Here again, we see the same kind of narrative angle adopted by critics like Franklin and Kallgren, and which characterized the reaction to Black Ops: Cold War—right down to the gaming-as-political framework. If anything, these critics have become even more brazen—to the point of threatening the careers and reputations of the developers themselves. This betrays a sense of entitlement that, ironically, they tend to project onto gamers in general.
Beyond the harm this does to consumers and creators, this also sets a dangerous precedent—whether it is motivated by a desire to help the medium mature, childish spite at the existence of anything outside the critics’ ideological lens, or just plain nepotism.
Reclaiming the Past
Since at least the 1980s, games that take history as their inspiration or subject matter have been a popular staple within nerddom. The mainstream successes of both Kingdom Come Deliverance and Ghosts of Tsushima are testament to that. The popularity Black Ops: Cold War garnered through its trailers—despite the negative coverage—is likewise indicative of how resistant gamers and those in the industry are to culture war antics. Vávra’s own defiance in the face of journalistic pressure has been vindicated. Nonetheless, it would be foolish to simply handwave away this revisionist onslaught as mere bullying or hubris.
These critiques may deter people from making or publishing certain works. If Sid Meier’s Colonization, a spinoff of Civilization based on the European settlement of the Americas up until the eighteenth century, were to be released now, it would face more than just market competition. It would also be subjected to critical scorn and the ensuing cacophony of social justice leftist commentators who probably wouldn’t even have touched the title in the first place—no matter how it was designed. At worst, creators could face harassment and pressure to comply with the critics’ requests or be cancelled. In such an environment, some would be forced to turn their work into glorified propaganda, regardless of what their target demographics want, or might not bother creating games at all.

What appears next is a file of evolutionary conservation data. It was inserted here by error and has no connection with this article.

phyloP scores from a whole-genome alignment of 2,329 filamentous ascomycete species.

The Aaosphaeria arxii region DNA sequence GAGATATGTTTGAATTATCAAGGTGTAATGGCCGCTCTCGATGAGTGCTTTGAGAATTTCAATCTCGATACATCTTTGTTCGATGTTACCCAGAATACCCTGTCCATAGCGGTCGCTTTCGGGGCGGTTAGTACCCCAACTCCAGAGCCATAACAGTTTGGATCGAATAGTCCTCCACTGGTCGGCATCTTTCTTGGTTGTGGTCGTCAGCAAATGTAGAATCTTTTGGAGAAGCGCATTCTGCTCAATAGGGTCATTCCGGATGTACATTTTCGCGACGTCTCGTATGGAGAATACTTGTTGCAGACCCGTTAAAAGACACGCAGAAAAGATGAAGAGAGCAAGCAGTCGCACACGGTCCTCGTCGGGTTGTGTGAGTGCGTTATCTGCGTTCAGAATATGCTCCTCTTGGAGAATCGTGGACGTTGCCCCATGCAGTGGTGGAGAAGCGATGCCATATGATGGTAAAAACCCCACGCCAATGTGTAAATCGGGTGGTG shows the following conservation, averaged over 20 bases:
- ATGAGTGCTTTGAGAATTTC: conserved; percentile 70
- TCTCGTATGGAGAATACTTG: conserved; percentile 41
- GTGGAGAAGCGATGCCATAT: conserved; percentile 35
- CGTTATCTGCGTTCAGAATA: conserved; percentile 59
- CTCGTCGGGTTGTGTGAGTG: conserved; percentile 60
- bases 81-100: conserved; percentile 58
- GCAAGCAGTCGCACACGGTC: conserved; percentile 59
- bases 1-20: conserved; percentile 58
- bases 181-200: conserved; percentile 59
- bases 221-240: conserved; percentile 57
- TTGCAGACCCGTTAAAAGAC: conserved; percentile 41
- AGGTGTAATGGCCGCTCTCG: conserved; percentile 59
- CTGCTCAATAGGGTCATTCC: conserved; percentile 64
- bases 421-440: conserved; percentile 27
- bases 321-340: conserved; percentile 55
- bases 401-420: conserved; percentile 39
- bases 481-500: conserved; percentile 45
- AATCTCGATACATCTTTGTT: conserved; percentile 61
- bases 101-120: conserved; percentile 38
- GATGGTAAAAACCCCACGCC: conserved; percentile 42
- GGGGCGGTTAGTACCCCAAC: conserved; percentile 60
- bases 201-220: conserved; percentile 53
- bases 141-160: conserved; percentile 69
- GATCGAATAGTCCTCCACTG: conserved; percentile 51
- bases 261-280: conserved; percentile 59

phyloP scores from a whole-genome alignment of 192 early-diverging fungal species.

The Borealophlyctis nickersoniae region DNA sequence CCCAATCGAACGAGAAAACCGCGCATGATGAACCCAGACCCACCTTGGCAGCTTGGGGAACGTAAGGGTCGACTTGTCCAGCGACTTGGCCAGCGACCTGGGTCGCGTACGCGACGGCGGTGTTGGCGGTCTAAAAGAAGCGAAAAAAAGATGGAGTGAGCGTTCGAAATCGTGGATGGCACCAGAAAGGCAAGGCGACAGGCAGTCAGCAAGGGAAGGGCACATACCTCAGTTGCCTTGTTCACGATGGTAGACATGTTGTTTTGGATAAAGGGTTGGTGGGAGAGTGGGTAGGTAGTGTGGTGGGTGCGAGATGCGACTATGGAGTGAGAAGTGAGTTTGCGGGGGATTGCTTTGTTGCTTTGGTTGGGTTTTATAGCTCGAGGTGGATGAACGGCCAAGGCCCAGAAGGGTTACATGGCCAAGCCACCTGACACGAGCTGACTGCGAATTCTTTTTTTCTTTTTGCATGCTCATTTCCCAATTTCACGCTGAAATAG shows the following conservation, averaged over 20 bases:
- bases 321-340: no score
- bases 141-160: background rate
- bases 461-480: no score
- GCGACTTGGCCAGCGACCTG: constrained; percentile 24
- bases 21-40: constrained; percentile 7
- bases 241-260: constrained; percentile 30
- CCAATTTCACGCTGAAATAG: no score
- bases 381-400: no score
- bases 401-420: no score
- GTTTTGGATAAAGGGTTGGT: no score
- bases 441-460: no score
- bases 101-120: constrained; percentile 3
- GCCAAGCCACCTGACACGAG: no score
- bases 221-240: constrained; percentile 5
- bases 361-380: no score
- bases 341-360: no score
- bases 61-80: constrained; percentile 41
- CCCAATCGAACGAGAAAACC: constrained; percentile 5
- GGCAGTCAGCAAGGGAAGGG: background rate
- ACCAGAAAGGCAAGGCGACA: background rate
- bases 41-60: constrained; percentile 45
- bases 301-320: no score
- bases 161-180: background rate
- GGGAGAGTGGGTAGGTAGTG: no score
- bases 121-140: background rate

Another equally important danger is that past voices might be silenced for being out of line with what is now deemed progressive. The “War Stories” of Battlefield V show that this can go far beyond the inclusion of anachronistic female cyborg memes. When we replace the exploits of Norwegian resistance fighters with a girl-power fantasy, or reinterpret the sacrifices of French colonial troops through the lens of twenty-first century American racial politics at the expense of what actually happened, the memory of those we should honour will be side-lined or buried. That outlets like Vice have tried to dismiss such concerns by stating that the Battlefield entries were never meant to be accurate, and that Franklin has downplayed these issues in his recent praise of the game, only serves to highlight these inconsistencies. Indeed, in such a landscape, a production like The New Order: Last Days of Europe, a well-received mod for Hearts of Iron 4, which deconstructs the Nazi victory cliche of alternate history, would be nearly impossible to green-light—simply because it depicts fascism and totalitarianism.
The end result of this wouldn’t just be the destruction of whole sections of the video game industry, or the transformation of what historically-based works remain into ideological megaphones. It would foster amnesia about or falsify the past. This would turn an otherwise vibrant vehicle of creativity and escapism into yet another burned-out husk of its former self, while those responsible would soon find another target and begin the same process all over again.
This is not inevitable, however. The critics and activists are not as powerful or untouchable as they appear. Yet, although there’s cause for optimism, we should remember that, as Orwell recognised, “who controls the past, controls the future. Who controls the present, controls the past.” We should thwart these attempts rather than risk forgetting history.